In late 2003, On2 announced that its VP5 and VP6 codecs were selected by Beijing E-World as a video coding method to be used in a Chinese-developed competitor to the DVD format called the EVD (Enhanced Versatile Disc) format. Then in April 2004, On2 announced that its business relationship with E-World had soured, and that On2 would file multiple breach of contract claims against E-World in arbitration proceedings. The arbitrator reached a conclusion on March 10, 2005, according to SEC filings by On2 on March 14, 2005. The arbitrator dismissed each of On2's claims and ruled that E-World owed nothing to On2 and had not breached the contract. It seems unlikely that On2 will ultimately get any significant payback from the EVD initiative, although some contract relationship remains in effect.
Other deals 
In 1997, Microsoft Corp. licensed The Duck Corp.'s TrueMotion 2.0 video codec technology to bring TV-quality video to the PC platform.
A number of less highly visible deals with other customers and partners seem to have worked out more amicably than the Chinese DVD project. Recent announcements have related to deals with Apex Datacom, IWAPI Inc., Vividas, Digital Witness, XM Satellite Radio, PowerLinx, and LeapFrog Enterprises. In particular, the company indicated that it expected to recognize some revenue from the Leapfrog deal in the third quarter of 2005 and also made optimistic statements about the future with XM Satellite Radio.
On April 4, 2000, On2 buys Quickband, Inc.("Quickband"), a wholly owned subsidiary of the Company, acquired substantially all of the assets of DVD Mags, Inc. ("DVD Mags"), a California corporation in the business of aggregating and producing short-form entertainment content for distribution across digital and traditional channels (the "Quickband Acquisition"). The Quickband Acquisition was effected pursuant to an Asset Purchase Agreement ("Purchase Agreement") dated as of March 9, 2000 by and among the Company, Quickband and DVD Mags.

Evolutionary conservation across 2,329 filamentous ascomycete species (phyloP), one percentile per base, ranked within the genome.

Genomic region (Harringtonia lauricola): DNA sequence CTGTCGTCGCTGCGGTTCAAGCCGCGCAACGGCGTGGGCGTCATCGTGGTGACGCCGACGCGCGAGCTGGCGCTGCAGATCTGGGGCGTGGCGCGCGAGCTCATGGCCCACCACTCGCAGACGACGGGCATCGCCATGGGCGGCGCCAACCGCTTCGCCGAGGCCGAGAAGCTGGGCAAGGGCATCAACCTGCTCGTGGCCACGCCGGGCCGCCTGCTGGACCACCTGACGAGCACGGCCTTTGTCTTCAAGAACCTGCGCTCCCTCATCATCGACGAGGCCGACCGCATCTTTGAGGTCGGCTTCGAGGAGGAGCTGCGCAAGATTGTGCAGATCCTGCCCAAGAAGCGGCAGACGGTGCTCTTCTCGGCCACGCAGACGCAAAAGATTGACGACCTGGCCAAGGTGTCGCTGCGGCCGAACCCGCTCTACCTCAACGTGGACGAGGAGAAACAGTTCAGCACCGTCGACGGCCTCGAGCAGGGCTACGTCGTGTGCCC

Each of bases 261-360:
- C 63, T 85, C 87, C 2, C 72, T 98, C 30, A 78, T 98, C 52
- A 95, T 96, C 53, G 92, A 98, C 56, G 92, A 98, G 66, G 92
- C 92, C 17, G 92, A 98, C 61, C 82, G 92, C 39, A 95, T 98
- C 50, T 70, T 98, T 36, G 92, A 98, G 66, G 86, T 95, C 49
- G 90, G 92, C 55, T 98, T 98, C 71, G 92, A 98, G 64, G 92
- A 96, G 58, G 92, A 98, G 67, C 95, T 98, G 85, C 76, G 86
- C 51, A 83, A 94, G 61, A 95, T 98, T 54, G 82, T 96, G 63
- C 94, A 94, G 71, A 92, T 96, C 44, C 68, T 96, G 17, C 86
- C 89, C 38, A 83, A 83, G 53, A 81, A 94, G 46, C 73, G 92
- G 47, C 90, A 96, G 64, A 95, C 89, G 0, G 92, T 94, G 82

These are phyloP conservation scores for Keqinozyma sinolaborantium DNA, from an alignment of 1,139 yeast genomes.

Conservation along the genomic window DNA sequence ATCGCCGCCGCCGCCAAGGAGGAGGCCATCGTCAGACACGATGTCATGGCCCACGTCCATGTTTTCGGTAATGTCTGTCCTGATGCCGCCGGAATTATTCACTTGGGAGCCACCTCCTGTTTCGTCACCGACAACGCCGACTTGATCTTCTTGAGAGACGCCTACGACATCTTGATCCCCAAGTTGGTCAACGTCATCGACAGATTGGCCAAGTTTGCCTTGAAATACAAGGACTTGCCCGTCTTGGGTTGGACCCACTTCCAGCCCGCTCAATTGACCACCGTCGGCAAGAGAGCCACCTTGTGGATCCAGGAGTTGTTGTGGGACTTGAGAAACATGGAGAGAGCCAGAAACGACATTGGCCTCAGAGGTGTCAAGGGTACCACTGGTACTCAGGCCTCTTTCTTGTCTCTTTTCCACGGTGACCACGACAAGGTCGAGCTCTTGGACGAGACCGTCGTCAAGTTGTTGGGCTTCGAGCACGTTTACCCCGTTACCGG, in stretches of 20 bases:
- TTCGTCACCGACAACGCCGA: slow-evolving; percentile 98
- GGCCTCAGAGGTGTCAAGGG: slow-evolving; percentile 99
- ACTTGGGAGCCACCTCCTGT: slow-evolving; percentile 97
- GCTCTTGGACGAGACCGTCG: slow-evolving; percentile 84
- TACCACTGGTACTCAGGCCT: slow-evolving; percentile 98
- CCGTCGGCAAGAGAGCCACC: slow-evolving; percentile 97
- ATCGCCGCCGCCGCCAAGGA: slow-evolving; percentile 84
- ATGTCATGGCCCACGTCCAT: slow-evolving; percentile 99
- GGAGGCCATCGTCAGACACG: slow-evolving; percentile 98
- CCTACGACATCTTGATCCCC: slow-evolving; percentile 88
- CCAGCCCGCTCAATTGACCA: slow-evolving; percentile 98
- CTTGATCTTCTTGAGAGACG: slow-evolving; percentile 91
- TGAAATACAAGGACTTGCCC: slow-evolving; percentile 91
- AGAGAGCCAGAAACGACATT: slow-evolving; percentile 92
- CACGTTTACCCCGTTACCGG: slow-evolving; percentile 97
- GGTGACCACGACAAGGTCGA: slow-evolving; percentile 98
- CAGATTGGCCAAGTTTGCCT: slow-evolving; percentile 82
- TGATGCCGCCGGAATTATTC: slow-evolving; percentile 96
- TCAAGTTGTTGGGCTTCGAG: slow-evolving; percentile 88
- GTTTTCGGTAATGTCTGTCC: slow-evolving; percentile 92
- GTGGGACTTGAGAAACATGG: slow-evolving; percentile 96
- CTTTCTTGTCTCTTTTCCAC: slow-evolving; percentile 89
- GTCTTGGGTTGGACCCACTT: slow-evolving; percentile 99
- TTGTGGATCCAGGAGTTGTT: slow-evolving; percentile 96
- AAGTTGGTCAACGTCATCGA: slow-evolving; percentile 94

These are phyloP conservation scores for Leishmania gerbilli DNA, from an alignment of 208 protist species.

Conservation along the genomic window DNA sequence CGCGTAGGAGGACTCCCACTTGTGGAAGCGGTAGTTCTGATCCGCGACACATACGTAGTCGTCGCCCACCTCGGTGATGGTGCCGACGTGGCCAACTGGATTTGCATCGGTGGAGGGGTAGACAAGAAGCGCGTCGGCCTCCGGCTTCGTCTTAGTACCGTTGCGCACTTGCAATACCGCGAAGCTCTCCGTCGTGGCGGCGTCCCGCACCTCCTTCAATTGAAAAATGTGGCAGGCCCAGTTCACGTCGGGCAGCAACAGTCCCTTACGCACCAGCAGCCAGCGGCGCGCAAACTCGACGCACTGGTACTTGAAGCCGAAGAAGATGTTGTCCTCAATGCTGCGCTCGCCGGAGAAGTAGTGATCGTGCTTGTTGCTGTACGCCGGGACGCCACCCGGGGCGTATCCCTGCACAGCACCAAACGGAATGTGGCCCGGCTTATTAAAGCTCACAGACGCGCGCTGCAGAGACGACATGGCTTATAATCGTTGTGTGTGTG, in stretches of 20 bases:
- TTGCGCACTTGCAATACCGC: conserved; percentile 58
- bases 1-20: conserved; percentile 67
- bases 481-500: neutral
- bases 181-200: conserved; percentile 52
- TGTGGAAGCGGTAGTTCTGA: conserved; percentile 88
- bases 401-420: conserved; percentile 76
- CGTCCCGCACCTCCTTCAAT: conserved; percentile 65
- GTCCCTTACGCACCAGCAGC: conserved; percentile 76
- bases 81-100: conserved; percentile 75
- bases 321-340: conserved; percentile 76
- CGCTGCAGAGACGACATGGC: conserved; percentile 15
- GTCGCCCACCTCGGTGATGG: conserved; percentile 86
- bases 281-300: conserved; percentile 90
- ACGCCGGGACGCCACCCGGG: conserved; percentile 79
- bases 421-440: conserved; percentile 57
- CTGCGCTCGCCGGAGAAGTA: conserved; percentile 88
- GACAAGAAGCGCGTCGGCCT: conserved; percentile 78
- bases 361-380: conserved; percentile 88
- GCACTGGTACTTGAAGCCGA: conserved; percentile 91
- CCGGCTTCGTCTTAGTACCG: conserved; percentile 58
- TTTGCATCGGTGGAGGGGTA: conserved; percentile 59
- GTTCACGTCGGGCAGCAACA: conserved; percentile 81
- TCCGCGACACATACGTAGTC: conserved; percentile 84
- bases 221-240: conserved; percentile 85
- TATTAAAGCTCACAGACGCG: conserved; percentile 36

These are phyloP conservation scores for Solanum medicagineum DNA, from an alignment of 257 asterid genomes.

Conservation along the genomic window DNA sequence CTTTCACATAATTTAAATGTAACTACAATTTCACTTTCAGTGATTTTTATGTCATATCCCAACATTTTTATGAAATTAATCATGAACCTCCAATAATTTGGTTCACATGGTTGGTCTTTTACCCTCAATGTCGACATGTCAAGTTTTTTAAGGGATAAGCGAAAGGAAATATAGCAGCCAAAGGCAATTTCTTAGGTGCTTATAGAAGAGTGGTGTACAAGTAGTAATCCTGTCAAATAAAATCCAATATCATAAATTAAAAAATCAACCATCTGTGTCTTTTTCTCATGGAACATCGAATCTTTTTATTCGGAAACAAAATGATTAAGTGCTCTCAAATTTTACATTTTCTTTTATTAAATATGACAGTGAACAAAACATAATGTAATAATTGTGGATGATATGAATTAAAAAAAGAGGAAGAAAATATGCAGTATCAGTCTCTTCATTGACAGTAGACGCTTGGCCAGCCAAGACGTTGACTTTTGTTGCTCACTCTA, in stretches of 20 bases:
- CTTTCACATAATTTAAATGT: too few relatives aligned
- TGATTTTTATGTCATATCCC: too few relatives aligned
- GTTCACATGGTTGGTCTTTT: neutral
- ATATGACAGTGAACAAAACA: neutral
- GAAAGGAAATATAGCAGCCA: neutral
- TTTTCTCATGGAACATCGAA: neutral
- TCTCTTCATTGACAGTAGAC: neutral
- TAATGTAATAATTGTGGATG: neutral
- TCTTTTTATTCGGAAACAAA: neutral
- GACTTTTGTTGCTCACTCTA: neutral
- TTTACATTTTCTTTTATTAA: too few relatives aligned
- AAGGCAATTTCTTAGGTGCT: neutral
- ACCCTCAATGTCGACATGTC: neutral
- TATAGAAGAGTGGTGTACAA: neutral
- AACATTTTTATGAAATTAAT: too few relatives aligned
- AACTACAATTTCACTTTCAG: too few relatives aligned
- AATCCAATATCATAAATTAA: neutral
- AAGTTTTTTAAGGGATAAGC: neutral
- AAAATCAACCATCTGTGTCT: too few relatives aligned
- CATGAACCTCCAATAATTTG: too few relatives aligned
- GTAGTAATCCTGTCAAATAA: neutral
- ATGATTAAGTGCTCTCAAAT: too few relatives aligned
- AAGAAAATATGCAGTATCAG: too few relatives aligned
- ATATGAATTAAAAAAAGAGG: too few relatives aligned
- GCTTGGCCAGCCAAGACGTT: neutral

In April 2003 AOL has bought broad licensing rights for VP5 and VP6 codecs. More recently,[when?] On2 licensed its technology to AOL for use in an IP-based video telephony product, to Tencent Holdings of China for use in its instant messaging products, and to Saver Corporation of Japan to enable new Flash 8 mobile video applications.
On December 1, 2005, On2 announced that Skype had licensed current and future versions of its video compression software and had integrated it into the Beta version of Skype 2.0. No financial terms were disclosed relating to the deal.
In November 2008, On2 announced that it would partner with Zencoder to create Flix Cloud, a high-capacity online video encoding service using Amazon Elastic Compute Cloud (EC2). Flix Cloud launched in April 2009.
- The Duck Corporation On2 Technologies - The Duck Corporation, Retrieved on 2009-08-11[dead link]
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- "On2 Stockholders Approve Merger with Google". PR Newswire. 2010-02-17. "On2 stockholders holding in excess of a majority of the outstanding shares of On2 Common Stock voted in favor of the merger proposal."
- Fulton, Scott. "What does Google gain from having purchased On2?". BetaNews. Retrieved 29 January 2012.
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- Paul, Ryan (2010-05-20), Google pounds the open standards drum during I/O keynote, Ars Technica
- Mackie, Kurt (2010-05-20), Google Goes Open Source With WebM, VP8 Codec, Redmond Channel Partner
- Garrett-Glaser, Jason (2011-10-23). "The first in-depth technical analysis of VP8". Diary Of An x264 Developer. "VP7, for example, was claimed to be 15% better than H.264 while being much faster, but was in reality neither faster nor higher quality."
- About[dead link]
- Microsoft Corp. (1997-04-28) Microsoft Licenses Duck Corp.'s TrueMotion 2.0 To Bring Television-Quality Video to the PC, Retrieved on 2009-08-11
- CNET News (2003-04-04) AOL licenses On2 video codecs, Retrieved on 2009-08-17
- On2 company information page[dead link]
- On2 Technologies and Zencoder Partner to Create On-Demand Video Encoding Service
- On2 Technologies Releases On2 Flix Cloud On-Demand Video Transcoding Service